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Do you ever find yourself wishing that you had flowers to give to a friend or to decorate your table?


Instead of heading out to the store for a generic bouquet, how about creating a lovely bouquet straight from your garden?


Now before you say that you don’t have any flowers suitable for a bouquet, think again.  


Here are several bouquets from my garden and a few from the family farm….


Isn’t this a lovely arrangement?

Believe it or not, the flowers in these vases all came from plants that many of you probably have in your own garden.

My mother created this arrangement using gold lantana (Lantana ‘New Gold Mound’), orange jubilee (Tecoma x Orange Jubilee) and Texas sage (Leucophyllum frutescens) flowers.  As you can see, it is beautiful, didn’t cost her anything and took minutes to create.


This is a bouquet that I created using flowers from my late winter garden.  Pink and white globe mallow (Sphaeralcea ambigua) coupled with Goodding’s verbena (Glandularia gooddingii) are a vision of pinks and purples.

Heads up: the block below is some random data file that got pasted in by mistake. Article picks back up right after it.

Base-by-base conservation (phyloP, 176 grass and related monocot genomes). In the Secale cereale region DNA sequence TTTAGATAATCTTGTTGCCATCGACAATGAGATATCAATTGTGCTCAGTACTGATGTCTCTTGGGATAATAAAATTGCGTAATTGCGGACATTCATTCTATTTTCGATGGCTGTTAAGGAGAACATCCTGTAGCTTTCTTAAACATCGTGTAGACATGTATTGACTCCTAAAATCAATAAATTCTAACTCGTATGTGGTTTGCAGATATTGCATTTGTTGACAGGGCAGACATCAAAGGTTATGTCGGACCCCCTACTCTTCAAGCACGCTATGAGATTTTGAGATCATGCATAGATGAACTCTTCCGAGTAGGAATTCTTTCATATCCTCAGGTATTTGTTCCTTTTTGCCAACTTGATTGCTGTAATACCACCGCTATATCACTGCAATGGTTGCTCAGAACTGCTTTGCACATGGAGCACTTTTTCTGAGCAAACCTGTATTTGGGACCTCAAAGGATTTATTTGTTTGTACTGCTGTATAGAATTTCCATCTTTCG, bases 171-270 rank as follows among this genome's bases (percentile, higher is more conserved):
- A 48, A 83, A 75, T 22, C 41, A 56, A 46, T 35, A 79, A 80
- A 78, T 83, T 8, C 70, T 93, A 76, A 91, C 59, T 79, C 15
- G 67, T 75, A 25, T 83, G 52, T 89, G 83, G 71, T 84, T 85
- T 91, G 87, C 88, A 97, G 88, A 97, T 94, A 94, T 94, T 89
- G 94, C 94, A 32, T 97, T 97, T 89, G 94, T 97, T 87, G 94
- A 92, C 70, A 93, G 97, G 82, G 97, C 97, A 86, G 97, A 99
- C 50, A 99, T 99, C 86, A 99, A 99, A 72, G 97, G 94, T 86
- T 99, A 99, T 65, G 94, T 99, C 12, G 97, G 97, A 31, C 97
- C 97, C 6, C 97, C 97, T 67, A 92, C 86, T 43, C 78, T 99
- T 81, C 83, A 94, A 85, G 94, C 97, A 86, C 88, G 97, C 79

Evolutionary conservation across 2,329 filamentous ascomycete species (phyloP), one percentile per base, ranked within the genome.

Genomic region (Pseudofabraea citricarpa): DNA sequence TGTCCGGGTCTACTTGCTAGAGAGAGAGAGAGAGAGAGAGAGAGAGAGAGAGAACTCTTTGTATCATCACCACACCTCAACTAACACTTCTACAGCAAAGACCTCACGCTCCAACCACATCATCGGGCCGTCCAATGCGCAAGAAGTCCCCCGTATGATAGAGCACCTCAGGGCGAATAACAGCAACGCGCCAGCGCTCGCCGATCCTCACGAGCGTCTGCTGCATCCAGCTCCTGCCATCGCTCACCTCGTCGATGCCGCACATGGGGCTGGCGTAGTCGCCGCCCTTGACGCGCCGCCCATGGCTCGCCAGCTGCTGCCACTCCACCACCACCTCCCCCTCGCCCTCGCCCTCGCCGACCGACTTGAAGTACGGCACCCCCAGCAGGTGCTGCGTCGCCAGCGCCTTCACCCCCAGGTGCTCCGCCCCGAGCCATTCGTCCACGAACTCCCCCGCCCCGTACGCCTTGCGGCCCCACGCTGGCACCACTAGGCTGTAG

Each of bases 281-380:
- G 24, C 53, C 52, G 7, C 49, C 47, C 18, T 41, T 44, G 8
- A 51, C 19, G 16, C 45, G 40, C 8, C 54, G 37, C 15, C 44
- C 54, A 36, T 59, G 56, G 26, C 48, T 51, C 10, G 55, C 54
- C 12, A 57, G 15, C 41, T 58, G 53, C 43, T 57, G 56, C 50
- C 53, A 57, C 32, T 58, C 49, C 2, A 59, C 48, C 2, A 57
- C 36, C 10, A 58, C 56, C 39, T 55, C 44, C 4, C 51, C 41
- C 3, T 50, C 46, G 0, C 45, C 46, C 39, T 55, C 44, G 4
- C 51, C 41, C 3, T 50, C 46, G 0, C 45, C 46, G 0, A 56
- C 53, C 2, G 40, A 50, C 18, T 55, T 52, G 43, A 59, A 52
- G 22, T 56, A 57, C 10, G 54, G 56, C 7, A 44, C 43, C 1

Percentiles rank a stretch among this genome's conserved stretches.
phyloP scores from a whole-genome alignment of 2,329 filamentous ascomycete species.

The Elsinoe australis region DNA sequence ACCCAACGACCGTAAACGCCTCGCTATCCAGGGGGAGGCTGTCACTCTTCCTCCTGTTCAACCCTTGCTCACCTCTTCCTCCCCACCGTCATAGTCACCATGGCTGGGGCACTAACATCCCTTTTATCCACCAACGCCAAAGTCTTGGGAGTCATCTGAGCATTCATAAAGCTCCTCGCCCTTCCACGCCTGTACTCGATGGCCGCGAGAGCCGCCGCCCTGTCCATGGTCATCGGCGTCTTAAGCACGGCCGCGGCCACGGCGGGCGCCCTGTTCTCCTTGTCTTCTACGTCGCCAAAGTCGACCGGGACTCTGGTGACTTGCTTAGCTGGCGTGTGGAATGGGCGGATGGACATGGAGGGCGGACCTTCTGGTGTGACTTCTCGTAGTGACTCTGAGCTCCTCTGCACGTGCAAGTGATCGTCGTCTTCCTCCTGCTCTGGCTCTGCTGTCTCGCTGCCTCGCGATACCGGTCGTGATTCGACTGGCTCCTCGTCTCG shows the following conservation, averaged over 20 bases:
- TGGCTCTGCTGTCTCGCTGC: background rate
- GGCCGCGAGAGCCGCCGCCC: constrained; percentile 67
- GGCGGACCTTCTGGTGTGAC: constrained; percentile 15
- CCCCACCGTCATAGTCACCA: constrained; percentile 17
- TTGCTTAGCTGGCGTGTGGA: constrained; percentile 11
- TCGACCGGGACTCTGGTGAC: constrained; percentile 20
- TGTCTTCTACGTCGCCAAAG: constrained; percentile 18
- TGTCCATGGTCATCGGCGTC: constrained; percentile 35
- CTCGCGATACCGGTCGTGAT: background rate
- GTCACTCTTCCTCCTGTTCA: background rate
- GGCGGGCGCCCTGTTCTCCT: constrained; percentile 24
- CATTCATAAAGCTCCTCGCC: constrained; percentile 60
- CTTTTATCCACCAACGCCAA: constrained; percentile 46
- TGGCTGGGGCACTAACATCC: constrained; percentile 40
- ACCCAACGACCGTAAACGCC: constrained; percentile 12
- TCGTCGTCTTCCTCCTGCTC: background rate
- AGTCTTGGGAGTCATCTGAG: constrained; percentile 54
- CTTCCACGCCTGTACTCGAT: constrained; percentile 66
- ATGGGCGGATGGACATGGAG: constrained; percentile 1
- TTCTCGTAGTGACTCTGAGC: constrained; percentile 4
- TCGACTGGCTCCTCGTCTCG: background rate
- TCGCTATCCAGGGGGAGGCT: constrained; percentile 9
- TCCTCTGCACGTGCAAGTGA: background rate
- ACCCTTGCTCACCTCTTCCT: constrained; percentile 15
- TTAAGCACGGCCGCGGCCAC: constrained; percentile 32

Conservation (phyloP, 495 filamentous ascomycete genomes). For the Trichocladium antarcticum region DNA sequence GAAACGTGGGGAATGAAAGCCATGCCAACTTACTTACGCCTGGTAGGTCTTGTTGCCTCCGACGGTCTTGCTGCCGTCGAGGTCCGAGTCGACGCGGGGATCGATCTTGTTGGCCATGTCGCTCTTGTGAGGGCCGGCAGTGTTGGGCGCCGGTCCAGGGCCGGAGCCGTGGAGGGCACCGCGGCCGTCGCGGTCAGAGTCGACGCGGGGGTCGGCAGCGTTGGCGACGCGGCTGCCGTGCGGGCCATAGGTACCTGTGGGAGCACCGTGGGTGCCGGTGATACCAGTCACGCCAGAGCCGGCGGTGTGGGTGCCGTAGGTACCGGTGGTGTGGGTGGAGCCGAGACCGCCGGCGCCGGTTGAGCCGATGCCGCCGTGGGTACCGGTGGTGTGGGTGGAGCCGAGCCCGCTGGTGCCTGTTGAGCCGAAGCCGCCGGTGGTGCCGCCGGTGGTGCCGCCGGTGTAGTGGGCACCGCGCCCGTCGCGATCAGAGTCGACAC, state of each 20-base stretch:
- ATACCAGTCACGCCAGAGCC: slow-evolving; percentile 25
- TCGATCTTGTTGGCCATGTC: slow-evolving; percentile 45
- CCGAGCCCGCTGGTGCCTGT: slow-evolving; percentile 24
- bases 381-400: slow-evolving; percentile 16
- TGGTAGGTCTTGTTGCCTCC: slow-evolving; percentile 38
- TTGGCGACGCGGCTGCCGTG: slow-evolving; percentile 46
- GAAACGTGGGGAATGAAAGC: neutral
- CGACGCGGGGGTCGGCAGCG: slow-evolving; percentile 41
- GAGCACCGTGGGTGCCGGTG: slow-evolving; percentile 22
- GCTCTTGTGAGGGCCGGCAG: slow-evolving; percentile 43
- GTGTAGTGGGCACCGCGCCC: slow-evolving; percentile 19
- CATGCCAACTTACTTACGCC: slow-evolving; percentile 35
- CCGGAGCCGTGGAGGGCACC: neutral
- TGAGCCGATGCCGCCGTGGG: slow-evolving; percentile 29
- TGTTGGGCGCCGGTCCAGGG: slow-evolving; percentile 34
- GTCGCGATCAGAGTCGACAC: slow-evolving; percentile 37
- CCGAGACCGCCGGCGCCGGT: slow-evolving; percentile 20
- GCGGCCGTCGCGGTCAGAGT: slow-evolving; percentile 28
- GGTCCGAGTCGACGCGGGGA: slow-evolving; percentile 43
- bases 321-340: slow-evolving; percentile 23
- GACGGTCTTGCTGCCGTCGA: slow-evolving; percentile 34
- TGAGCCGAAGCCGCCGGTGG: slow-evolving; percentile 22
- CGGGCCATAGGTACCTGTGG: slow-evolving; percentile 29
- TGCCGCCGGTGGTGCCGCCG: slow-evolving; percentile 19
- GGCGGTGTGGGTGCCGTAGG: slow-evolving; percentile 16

I used a small pitcher to put cuttings of purple trailing lantana (Lantana montevidensis), angelita daisy (Tetraneuris acaulis) and flowers from my cascalote tree (Caesalpinia cacalaco).


This antique milk of magnesia glass jar makes the perfect vase for sweet white alyssum (Lobularia maritima) , purple violas and pink bower vine (Pandorea jasminoides) flowers.


Flowers aren’t the only thing from the garden that you can use to create a bouquet with.  

A mason jar filled with cut branches from a kumquat tree looks lovely on this table in winter.


Maybe your winter garden has no flowers.  Well, don’t let that stop you.  A small vase filled with seedpods and dried leaves from a Texas mountain laurel (Sophora secundiflora) looks great on my mother’s diningroom table.


Perhaps you’ve never thought that petunias could look be used in a vase.  But, if you use a small, shallow bowl, they can add a beautiful spot of color on your table.


Of course, roses always make a lovely bouquet.

Bouquets created from items in your garden are a great way to add a personal touch of beauty to your space.

So, are you inspired to create your own unique garden bouquet?  Step outside in your garden and take a new look at your plants – you’ll probably be surprised at how many would look nice in a vase.

**How about you?  What plants would you use to create a bouquet with?

Do you have citrus trees?  If you live in zone 9 or higher, chances that you or your neighbor has a citrus tree or two growing in their backyard.



It may be hard for those who live in colder climates to understand, but those of who grow citrus often have more than we can eat.  In fact, it’s not unusual to see boxes and bags filled with citrus fruit by the curb free for the taking. Sometimes excess citrus fruit is simply left on the tree or falls to the ground.